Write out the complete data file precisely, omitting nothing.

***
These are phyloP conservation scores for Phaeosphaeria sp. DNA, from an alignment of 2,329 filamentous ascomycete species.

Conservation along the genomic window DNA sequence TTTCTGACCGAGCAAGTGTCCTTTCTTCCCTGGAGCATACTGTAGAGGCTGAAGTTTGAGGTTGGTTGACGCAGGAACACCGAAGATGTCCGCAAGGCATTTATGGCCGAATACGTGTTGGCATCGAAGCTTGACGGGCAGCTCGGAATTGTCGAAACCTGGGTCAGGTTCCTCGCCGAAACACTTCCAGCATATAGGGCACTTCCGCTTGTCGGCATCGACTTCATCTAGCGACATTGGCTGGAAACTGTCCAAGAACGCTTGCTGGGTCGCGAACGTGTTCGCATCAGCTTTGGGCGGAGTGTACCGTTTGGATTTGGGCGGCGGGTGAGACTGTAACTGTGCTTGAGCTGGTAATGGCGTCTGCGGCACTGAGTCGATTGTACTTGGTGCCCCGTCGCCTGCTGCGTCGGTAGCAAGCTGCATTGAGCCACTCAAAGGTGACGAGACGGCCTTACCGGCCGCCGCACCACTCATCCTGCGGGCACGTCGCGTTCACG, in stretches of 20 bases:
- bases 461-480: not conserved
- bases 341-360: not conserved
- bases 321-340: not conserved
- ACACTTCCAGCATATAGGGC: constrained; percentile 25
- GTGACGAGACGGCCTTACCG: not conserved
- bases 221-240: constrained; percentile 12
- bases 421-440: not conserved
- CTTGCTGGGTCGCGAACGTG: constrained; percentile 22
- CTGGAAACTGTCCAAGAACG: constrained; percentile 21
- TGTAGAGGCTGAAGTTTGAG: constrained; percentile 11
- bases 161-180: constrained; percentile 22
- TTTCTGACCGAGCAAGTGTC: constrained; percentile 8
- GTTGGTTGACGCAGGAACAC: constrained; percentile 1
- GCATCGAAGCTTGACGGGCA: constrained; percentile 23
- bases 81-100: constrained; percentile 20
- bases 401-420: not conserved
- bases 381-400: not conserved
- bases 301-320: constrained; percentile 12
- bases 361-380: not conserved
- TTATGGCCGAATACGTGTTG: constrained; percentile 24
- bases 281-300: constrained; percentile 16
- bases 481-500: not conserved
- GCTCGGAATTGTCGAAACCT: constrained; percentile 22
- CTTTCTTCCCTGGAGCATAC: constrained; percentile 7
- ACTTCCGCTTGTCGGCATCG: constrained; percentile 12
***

These are phyloP conservation scores for Phaeosphaeria sp. DNA, from an alignment of 2,329 filamentous ascomycete species.

Conservation along the genomic window DNA sequence TTTCTGACCGAGCAAGTGTCCTTTCTTCCCTGGAGCATACTGTAGAGGCTGAAGTTTGAGGTTGGTTGACGCAGGAACACCGAAGATGTCCGCAAGGCATTTATGGCCGAATACGTGTTGGCATCGAAGCTTGACGGGCAGCTCGGAATTGTCGAAACCTGGGTCAGGTTCCTCGCCGAAACACTTCCAGCATATAGGGCACTTCCGCTTGTCGGCATCGACTTCATCTAGCGACATTGGCTGGAAACTGTCCAAGAACGCTTGCTGGGTCGCGAACGTGTTCGCATCAGCTTTGGGCGGAGTGTACCGTTTGGATTTGGGCGGCGGGTGAGACTGTAACTGTGCTTGAGCTGGTAATGGCGTCTGCGGCACTGAGTCGATTGTACTTGGTGCCCCGTCGCCTGCTGCGTCGGTAGCAAGCTGCATTGAGCCACTCAAAGGTGACGAGACGGCCTTACCGGCCGCCGCACCACTCATCCTGCGGGCACGTCGCGTTCACG, in stretches of 20 bases:
- bases 461-480: not conserved
- bases 341-360: not conserved
- bases 321-340: not conserved
- ACACTTCCAGCATATAGGGC: constrained; percentile 25
- GTGACGAGACGGCCTTACCG: not conserved
- bases 221-240: constrained; percentile 12
- bases 421-440: not conserved
- CTTGCTGGGTCGCGAACGTG: constrained; percentile 22
- CTGGAAACTGTCCAAGAACG: constrained; percentile 21
- TGTAGAGGCTGAAGTTTGAG: constrained; percentile 11
- bases 161-180: constrained; percentile 22
- TTTCTGACCGAGCAAGTGTC: constrained; percentile 8
- GTTGGTTGACGCAGGAACAC: constrained; percentile 1
- GCATCGAAGCTTGACGGGCA: constrained; percentile 23
- bases 81-100: constrained; percentile 20
- bases 401-420: not conserved
- bases 381-400: not conserved
- bases 301-320: constrained; percentile 12
- bases 361-380: not conserved
- TTATGGCCGAATACGTGTTG: constrained; percentile 24
- bases 281-300: constrained; percentile 16
- bases 481-500: not conserved
- GCTCGGAATTGTCGAAACCT: constrained; percentile 22
- CTTTCTTCCCTGGAGCATAC: constrained; percentile 7
- ACTTCCGCTTGTCGGCATCG: constrained; percentile 12